A plate used to hold cups and other tea sets, to contain the tea water flowing out or spilled during the brewing process. It can also be used as a plate to place teacups. The tea plates are made of plastic and stainless steel, and come in various shapes such as round and rectangular.
Tea then refers to the drink brewed from tea leaves. It is one of the most popular beverages in many countries. The process of making tea involves harvesting, processing, and brewing. The taste of tea varies depending on the type of tea leaves used and the brewing methods employed. Tea has many health benefits, including improving mental alertness and reducing stress levels.
Tea is the utensil used for brewing tea, usually made of bamboo.
Six, Tea Holding
Tea holding is a traditional Chinese way of serving tea. It involves placing tea leaves in the hands and swirling them around to mix with hot water before drinking it. Tea holding has been practiced since ancient times and remains popular today. It is considered a sign of respect when offering someone tea and is seen as an expression of warmth and hospitality.
Also known as tea tongs, the function of tea tongs is the same as that of a tea spoon, which can scoop tea dregs from the pot. It is also often used to hold cups while washing them, keeping hands safe from heat and ensuring hygiene.
Seven, tea towels.
Tea cloth is also known as tea cloth, the main function of tea cloth is dry pot, before tasting tea wipe the water residue attached to the bottom of the teapot or tea sea, and it can also wipe up spilled tea on the table.
Eight, tea needle.
The purpose of a tea strainer is to unclog the inner network (hive) of a teapot in order to keep the water flowing smoothly.
Nine, water boiler
In ancient times, the teapot was heated by a wind stove. The most common ones nowadays are alcohol lamps and electric kettles. In addition, there are gas stoves and electric water heaters. I use an automatic electric stove.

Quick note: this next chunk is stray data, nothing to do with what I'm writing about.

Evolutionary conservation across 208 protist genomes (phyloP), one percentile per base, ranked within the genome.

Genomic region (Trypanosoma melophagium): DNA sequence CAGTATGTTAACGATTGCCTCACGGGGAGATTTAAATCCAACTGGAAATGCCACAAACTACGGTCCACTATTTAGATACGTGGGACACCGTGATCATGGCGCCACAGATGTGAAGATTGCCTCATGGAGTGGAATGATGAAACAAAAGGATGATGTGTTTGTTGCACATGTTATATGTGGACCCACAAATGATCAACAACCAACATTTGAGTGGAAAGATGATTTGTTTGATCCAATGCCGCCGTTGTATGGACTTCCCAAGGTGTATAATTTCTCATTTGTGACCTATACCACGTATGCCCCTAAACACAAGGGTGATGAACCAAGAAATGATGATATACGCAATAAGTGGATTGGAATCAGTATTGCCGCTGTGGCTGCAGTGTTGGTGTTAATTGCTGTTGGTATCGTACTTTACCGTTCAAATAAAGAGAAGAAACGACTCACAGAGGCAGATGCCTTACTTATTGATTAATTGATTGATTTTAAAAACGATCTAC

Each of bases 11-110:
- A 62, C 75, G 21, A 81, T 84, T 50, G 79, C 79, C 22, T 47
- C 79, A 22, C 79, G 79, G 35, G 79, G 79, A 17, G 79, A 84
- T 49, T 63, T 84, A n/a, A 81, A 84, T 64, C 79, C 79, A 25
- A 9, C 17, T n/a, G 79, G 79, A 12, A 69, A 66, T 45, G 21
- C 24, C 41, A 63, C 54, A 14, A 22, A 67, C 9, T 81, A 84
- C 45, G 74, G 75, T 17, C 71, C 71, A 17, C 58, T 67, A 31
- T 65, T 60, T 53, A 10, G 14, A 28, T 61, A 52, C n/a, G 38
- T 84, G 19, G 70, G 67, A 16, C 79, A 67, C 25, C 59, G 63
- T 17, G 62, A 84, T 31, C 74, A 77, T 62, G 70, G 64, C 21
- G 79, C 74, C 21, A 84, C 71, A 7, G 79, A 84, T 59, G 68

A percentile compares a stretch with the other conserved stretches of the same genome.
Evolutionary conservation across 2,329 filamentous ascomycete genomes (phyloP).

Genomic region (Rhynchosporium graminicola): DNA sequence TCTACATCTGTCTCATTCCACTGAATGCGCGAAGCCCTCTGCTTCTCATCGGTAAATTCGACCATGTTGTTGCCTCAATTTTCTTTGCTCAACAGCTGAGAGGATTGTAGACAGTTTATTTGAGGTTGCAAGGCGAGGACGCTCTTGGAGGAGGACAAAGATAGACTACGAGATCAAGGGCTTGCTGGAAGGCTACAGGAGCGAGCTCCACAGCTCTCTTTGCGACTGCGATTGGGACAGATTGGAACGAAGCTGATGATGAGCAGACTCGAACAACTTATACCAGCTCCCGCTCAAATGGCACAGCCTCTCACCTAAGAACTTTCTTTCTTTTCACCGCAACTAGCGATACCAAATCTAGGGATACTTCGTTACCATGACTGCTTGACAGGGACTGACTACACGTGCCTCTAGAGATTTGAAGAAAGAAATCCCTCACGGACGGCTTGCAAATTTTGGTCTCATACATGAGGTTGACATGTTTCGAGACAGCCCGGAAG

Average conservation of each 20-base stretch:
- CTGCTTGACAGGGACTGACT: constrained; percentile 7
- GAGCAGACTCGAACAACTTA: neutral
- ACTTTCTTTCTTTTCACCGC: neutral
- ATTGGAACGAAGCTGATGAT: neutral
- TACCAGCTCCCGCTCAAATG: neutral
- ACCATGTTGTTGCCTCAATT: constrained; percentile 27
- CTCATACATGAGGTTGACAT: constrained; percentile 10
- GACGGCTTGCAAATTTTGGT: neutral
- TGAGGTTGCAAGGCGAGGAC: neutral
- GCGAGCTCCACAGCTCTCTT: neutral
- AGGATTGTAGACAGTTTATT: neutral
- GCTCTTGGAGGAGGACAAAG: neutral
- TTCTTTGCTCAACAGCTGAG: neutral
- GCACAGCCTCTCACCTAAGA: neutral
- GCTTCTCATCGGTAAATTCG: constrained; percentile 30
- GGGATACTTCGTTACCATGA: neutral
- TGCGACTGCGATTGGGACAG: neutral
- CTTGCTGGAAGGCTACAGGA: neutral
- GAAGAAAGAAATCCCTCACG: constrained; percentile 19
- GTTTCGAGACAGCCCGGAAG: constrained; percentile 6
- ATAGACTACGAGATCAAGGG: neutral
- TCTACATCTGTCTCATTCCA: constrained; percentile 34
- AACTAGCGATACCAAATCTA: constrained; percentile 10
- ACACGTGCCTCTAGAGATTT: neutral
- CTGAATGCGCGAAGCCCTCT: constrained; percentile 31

Ten, Tea Caddy
A container for storing tea leaves must be odorless, tightly sealed andopaque. Materials used can include tinplate, stainless steel, tin-alloy and ceramic.
Eleven, Tea Boat
A container used to hold a teapot, which is filled with tea leaves and boiling water. The hot water is poured from the top of the teapot into the tea boat. The boiling water can also be used to wash the tea cups. It is also called a teapool or pot holder, and its common functions are to pour hot water into cups, collect overflowing tea water from pots and keep warm.
Twelve, Sea of Tea
The tea sea, also known as the teapot or Gonda cup. After the tea soup in the teapot is soaked to a suitable concentration, the tea soup is poured into the tea sea, and then poured into each small teacup to achieve a uniform concentration of the tea soup. A filter can also be placed on the tea sea to filter out tea residues and tea powder. When there is no special tea sea, it can also be used as a teapot. Its general function is: contains cooked tea soup, then pour into each cup, so that each cup of tea soup concentration similar, precipitation residue.
The teaspoon, also known as a tea scoop, is shaped like a soup spoon and is therefore called a teaspoon. Its main purpose is to dig out the tea leaves from a brewed teapot. After being brewed, the tea leaves often tightly fill the teapot, and since the mouth of a general teapot is not large, it is inconvenient and unhygienic to use one’s hands to dig out the tea leaves, so a teaspoon is used.